Presentation on theme: " How you attempt to answer the big questions depends on your worldview. Everyone has a worldview, even if they think they haven’t got one. Worldview."— Presentation transcript:
How you attempt to answer the big questions depends on your worldview. Everyone has a worldview, even if they think they haven’t got one. Worldview and learning are fundamentally interconnected. What kind of people do you want your students to be?
Session 1: What is Spirituality Anyway? COFFEE BREAK Session 2: Creating a Culture LUNCH Session 3: Teaching Learning and Assessment
1988 Education Act (following 1944 Act) a balanced and broadly-based curriculum which – (a) Promotes the spiritual, moral, cultural, mental and physical development of pupils and of society; and (b) Prepares such pupils for the opportunities, responsibilities and experiences of adult life.
We live in a society driven by a ‘liberal economic’ worldview. In Judeo-Christian tradition there exists a significant spiritual challenge to the assumption that we will only be secure if we have wealth "Jesus said that where our treasure is, there our hearts will be. Our hearts will be in a very bad way if they are focused only on the state of our finances. They'll be healthy if they're capable of turning outwards - looking at the real treasure that is our fellow human beings“ ( Archbishop of Canterbury, 2010). http://www.archbishopofcanterbury.org/2077
"Woe to you, teachers of the law and Pharisees, you hypocrites! You are like whitewashed tombs, which look beautiful on the outside but on the inside are full of dead men's bones and everything unclean.” Matthew 23:27 Acknowledgement: thanks to Mark Hamill who provided the following slides.
‘It is easier to be a saint than to live with one.’
The spiritual, moral, social and cultural elements of pupils’ development are interrelated. Attempting to disaggregate them is helpful for the purpose of analysis and also inspection and school self-improvement. But it should not be forgotten that there is much overlap between them, not least in respect of spirituality and its links to pupils’ attitudes, morals, behaviour in society and cultural understanding. (p.8)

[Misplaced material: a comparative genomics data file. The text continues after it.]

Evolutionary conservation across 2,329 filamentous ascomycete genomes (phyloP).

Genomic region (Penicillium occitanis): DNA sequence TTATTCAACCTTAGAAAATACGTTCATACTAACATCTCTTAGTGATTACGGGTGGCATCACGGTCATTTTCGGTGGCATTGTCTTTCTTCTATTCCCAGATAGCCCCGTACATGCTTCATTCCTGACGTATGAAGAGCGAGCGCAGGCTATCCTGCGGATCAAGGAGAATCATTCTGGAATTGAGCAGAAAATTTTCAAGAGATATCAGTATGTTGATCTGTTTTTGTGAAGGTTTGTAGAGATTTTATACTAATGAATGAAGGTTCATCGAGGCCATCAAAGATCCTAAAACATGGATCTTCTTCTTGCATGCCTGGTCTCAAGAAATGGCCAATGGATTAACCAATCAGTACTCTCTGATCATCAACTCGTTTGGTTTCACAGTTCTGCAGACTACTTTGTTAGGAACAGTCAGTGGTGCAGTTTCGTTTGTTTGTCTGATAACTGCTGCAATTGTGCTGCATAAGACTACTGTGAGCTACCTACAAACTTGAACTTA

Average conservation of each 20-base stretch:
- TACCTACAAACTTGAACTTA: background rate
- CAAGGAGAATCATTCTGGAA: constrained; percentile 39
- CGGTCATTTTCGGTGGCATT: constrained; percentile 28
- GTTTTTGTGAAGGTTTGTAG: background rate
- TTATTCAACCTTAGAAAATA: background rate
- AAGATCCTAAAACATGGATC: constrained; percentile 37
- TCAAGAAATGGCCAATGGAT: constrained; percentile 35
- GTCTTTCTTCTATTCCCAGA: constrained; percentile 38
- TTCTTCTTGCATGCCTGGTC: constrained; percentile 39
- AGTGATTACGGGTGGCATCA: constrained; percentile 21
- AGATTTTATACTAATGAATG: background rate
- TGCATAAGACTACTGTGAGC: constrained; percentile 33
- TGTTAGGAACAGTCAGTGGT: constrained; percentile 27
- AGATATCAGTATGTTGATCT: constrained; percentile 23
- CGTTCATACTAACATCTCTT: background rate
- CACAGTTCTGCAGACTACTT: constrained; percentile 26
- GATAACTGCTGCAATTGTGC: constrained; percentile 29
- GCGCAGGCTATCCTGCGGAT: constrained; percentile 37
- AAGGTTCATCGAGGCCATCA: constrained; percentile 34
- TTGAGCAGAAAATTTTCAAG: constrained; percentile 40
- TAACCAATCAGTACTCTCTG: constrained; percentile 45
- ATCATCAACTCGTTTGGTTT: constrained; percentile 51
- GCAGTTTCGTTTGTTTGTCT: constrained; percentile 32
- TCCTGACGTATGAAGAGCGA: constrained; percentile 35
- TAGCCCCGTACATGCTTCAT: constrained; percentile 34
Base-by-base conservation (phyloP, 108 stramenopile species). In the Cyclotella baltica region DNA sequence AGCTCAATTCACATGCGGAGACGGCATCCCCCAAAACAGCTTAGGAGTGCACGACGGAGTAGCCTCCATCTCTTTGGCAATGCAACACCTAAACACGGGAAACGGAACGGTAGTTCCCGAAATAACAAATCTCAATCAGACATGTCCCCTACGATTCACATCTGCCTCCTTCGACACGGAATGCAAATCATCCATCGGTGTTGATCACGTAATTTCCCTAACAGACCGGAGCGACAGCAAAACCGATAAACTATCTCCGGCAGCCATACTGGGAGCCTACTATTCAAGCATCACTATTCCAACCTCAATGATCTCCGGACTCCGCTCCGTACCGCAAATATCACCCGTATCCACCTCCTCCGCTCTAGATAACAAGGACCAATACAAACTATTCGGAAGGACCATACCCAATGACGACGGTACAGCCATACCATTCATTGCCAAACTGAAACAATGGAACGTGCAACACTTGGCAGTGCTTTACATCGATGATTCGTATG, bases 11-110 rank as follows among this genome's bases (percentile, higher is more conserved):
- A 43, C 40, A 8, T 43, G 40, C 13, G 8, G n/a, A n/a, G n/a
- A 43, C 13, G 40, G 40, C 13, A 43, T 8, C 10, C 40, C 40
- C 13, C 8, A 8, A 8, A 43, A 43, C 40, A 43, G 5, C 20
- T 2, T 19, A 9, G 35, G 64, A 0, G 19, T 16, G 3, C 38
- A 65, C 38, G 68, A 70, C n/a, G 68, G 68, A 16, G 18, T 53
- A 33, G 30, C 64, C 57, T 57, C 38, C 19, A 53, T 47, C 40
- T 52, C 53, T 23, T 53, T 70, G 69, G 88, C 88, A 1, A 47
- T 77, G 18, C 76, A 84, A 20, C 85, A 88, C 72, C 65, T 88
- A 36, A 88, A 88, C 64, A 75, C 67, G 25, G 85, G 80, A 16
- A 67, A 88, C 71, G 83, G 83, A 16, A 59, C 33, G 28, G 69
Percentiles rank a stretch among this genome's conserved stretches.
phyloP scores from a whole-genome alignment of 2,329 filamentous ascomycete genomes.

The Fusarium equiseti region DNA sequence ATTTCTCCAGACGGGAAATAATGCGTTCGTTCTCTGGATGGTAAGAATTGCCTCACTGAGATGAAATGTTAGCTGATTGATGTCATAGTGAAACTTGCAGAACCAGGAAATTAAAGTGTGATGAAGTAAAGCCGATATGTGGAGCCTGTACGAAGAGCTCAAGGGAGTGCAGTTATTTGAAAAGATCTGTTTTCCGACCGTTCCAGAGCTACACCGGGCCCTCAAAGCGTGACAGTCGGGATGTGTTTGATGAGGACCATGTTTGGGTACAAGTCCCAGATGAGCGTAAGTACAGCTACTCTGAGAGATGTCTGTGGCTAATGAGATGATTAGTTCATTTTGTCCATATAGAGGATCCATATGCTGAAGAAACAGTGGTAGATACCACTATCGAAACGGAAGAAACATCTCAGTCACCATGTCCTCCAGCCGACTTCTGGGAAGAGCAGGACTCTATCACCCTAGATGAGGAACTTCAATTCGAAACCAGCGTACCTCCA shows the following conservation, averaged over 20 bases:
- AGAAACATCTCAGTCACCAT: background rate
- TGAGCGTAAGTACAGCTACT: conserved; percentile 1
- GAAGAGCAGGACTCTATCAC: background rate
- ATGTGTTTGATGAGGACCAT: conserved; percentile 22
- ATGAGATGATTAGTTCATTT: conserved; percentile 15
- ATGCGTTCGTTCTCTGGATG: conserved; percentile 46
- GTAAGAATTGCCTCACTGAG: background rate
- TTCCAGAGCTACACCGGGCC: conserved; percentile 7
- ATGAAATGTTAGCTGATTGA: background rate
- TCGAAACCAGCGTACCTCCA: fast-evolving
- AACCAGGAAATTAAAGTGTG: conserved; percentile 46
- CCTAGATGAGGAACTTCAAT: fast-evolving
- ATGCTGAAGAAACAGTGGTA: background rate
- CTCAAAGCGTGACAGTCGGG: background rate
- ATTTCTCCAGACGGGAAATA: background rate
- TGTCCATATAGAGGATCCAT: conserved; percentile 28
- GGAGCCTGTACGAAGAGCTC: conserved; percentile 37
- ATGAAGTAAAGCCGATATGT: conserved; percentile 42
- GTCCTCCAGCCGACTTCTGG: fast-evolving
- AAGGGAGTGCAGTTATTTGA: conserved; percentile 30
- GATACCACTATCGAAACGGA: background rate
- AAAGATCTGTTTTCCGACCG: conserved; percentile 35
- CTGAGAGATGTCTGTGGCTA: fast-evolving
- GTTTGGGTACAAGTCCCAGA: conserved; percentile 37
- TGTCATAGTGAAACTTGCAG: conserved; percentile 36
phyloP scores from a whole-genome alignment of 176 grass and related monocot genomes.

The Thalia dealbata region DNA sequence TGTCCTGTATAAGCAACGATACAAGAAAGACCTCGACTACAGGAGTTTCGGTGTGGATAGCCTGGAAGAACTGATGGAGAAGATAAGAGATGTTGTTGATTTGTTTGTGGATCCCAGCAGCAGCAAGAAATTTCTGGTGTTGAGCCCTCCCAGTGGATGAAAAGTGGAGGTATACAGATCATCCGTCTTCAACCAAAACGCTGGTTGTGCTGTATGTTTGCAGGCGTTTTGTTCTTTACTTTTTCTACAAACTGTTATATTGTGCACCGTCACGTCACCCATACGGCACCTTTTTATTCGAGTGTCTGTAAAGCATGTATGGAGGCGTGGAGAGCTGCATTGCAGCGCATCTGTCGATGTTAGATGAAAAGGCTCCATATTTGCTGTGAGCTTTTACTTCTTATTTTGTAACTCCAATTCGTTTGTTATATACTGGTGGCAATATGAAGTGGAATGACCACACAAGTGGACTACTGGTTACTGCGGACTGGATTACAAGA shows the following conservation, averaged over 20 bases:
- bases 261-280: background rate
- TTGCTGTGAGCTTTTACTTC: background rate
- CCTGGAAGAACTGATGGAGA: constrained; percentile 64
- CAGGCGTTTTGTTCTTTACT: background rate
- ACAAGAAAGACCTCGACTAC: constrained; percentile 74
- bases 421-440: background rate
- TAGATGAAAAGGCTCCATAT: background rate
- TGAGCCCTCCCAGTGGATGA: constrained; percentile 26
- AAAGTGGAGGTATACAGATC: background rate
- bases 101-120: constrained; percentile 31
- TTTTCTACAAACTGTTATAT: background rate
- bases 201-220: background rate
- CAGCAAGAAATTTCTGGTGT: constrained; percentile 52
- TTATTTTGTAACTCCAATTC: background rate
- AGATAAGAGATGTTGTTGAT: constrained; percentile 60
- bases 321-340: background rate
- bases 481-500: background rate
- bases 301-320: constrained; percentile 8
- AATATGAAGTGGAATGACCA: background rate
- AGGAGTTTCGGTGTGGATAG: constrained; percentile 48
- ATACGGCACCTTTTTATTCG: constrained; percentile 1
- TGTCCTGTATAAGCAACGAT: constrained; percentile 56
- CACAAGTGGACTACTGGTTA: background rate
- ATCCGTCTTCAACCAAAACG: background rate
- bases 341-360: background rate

Moral development is about the building, by pupils, of a framework of moral values which regulates their personal behaviour. It is also about the development of pupils’ understanding of society’s shared and agreed values. It is about understanding that there are issues where there is disagreement and it is also about understanding that society’s values change. Moral development is about gaining an understanding of the range of views and the reasons for the range. It is also about developing an opinion about the different views. (ibid, p.15)
Ofsted’s Definition Of Moral Development Ofsted’s Worldview
Durkheim: Moral Education Piaget: The Moral Judgement of the Child Kohlberg: Child Psychology and Childhood Education: a cognitive developmental view From imposition to free acceptance Moral Reasoning Not Moral Behaviour
What do we mean by spirituality or spiritual impact? – there is little agreement Diversity of research paradigms and views of knowledge Home and School effect – we don’t know how they interact Focus on standards drives research
1. Pupils at church maintained schools and independent Christian ethos schools have a more positive attitude to religion and spiritual health 2. Pupils achieve more highly and make better progress – this is not entirely accounted for by pupil selection 3. Religious affiliation predicts individual behaviour and positive attitude towards religion
Erricker, C. (2007) Children’s spirituality and postmodern faith. International Journal of Children’s Spirituality, 12, (1), pp.51-60 Fisher, J.W. (2008) Impacting teachers’ and students’ spiritual well-being. Journal of Beliefs & Values, 29, (3), pp.253-261 Hyde, B. (2008) Weaving the threads of meaning: A characteristic of children’s spirituality and its implications for Religious Education. British Journal of Religious Education, 30, (3), pp.235-245
‘spirituality, values and distinctiveness are difficult concepts for schools and headteachers to grapple with.’ (Mapping the field, p.13)
Is spirituality a public or private matter? Can it/should it be measured? What is the relationship between spiritual health and quality of education? Does promoting spiritual health in education offer a fruitful arena for faith/non-faith consensus?